Issue 133, page 4
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Yes, we're aware of that problem. It's a glitch in the WYSIWYG html editor we use. We'll be manually correcting those bad links while trying to work around the problem with our editor so that future back issues will be set up properly. (Style sheets, here we come!)
Interesting suggestions, but you've got to show specific examples of how the words got to English (i.e., an early English form that resembles the Arabic word) or your suggestion remains that: a suggestion. And it may be logical that daql was adopted by the Greeks as daktylos, but, again, logic is not the key. Evidence is the key.
The evidence shows that it entered English from Latin, which was the language of the learned in the 14th century.
From Lori Howe:
(We discussed hell in a handbasket in last week's issue (no. 132A) of our e-mail newsletter. You can read that issue here.) We were amused and, as we think you probably suspected, there's absolutely no basis for the speculation you found at the Phrase Finder site. Also, the phrase is not used (at least in the U.S.) as a command ("You, go to hell in a handbasket!"). Instead, it is a descriptive phrase. Something that is going to hell in a handbasket is deteriorating rapidly.
From James Madison:
(We're biting our [collective] lip to keep from making presidential comments about your name, Jim!) You have to remember that a word's etymology is not based on a consensus. Historians don't get to vote on how many wives Henry VIII had. They consult the historical record (which indicates that he had six).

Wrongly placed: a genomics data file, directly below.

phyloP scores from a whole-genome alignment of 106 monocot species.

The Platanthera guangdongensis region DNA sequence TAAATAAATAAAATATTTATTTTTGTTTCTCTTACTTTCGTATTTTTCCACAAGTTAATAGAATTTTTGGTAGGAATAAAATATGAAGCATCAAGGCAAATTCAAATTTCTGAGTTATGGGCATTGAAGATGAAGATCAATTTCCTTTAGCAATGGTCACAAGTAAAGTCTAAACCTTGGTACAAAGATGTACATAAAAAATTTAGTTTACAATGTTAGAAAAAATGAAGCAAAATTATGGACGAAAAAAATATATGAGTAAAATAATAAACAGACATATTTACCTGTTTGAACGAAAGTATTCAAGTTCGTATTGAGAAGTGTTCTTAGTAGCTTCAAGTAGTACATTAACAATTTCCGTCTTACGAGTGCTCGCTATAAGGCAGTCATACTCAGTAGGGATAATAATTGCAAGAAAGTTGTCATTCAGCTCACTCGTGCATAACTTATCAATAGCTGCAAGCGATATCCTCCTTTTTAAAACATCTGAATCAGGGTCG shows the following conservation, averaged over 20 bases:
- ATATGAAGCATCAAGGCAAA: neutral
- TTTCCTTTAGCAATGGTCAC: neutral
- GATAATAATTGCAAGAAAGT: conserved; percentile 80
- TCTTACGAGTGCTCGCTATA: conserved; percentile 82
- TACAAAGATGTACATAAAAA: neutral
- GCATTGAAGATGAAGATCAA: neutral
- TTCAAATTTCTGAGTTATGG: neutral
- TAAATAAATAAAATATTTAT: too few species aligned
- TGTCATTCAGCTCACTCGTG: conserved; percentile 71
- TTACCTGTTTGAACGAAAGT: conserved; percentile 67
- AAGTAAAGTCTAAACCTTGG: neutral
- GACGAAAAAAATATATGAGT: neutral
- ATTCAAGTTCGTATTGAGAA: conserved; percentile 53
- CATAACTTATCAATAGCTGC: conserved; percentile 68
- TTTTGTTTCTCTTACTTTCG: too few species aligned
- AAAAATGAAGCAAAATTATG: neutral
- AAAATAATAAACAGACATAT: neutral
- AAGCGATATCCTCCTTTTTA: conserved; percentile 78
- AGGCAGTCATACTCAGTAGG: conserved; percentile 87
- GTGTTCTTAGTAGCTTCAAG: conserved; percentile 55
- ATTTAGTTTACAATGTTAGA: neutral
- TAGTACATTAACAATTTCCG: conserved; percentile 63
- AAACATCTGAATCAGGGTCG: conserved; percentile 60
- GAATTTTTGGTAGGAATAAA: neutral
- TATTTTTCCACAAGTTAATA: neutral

You must have evidence for your etymological position, as well. Perhaps double pay was given to workers who would go down mine shafts in baskets, but is there evidence that such a practice produced the term? Besides, there's no evidence that such a basket was known as a handbasket simply because it was lowered by hand. O.K., class, it's time to review Ernest Weekley's Threefold Etymology Test.
And don't get us wrong - it's fun to make educated stabs at a word's origin when there is little or no evidence, but such guesses must remain that: guesswork.
From Clara Drummond:
We said that to gruntle used to mean "to grumble or grunt", but that meaning fell into disuse a long time ago. More recently, the word has reappeared as a whimsical back-formation from disgruntle and it is this modern usage which Webster defines.
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Last Updated 08/25/01 06:11 PM